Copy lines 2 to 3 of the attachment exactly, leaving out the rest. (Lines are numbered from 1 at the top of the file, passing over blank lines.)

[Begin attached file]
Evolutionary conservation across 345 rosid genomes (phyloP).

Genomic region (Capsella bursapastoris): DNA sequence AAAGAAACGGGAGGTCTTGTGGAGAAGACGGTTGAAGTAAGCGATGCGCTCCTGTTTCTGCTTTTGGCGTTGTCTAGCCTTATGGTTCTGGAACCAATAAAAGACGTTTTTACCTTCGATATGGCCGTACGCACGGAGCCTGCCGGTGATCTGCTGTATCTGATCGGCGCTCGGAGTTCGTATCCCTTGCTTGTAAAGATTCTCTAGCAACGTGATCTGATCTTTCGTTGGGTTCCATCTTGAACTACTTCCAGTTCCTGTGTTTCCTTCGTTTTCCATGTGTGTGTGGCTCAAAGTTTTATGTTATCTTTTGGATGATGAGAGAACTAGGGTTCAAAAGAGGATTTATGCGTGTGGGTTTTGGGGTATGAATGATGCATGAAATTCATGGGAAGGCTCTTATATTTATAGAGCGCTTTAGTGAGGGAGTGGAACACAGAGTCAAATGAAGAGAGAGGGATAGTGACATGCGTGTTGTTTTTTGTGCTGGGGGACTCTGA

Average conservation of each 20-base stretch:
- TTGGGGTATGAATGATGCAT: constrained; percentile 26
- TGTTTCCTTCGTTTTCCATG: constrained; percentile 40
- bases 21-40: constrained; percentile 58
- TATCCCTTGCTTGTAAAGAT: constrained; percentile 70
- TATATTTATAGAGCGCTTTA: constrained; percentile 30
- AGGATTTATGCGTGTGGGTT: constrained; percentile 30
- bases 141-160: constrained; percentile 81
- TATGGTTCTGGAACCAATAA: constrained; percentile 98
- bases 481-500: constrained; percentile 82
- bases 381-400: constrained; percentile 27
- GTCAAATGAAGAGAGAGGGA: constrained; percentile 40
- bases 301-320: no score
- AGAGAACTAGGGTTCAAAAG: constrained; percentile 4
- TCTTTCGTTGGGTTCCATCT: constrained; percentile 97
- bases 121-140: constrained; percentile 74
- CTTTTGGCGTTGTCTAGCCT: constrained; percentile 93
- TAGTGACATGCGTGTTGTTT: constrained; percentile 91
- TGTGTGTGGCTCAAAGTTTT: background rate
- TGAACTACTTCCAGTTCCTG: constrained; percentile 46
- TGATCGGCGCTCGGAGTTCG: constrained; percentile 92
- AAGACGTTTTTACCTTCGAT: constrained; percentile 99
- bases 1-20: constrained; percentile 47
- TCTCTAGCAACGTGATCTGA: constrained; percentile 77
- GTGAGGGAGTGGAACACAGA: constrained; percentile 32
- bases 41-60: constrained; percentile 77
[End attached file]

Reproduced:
Genomic region (Capsella bursapastoris): DNA sequence AAAGAAACGGGAGGTCTTGTGGAGAAGACGGTTGAAGTAAGCGATGCGCTCCTGTTTCTGCTTTTGGCGTTGTCTAGCCTTATGGTTCTGGAACCAATAAAAGACGTTTTTACCTTCGATATGGCCGTACGCACGGAGCCTGCCGGTGATCTGCTGTATCTGATCGGCGCTCGGAGTTCGTATCCCTTGCTTGTAAAGATTCTCTAGCAACGTGATCTGATCTTTCGTTGGGTTCCATCTTGAACTACTTCCAGTTCCTGTGTTTCCTTCGTTTTCCATGTGTGTGTGGCTCAAAGTTTTATGTTATCTTTTGGATGATGAGAGAACTAGGGTTCAAAAGAGGATTTATGCGTGTGGGTTTTGGGGTATGAATGATGCATGAAATTCATGGGAAGGCTCTTATATTTATAGAGCGCTTTAGTGAGGGAGTGGAACACAGAGTCAAATGAAGAGAGAGGGATAGTGACATGCGTGTTGTTTTTTGTGCTGGGGGACTCTGA

Average conservation of each 20-base stretch: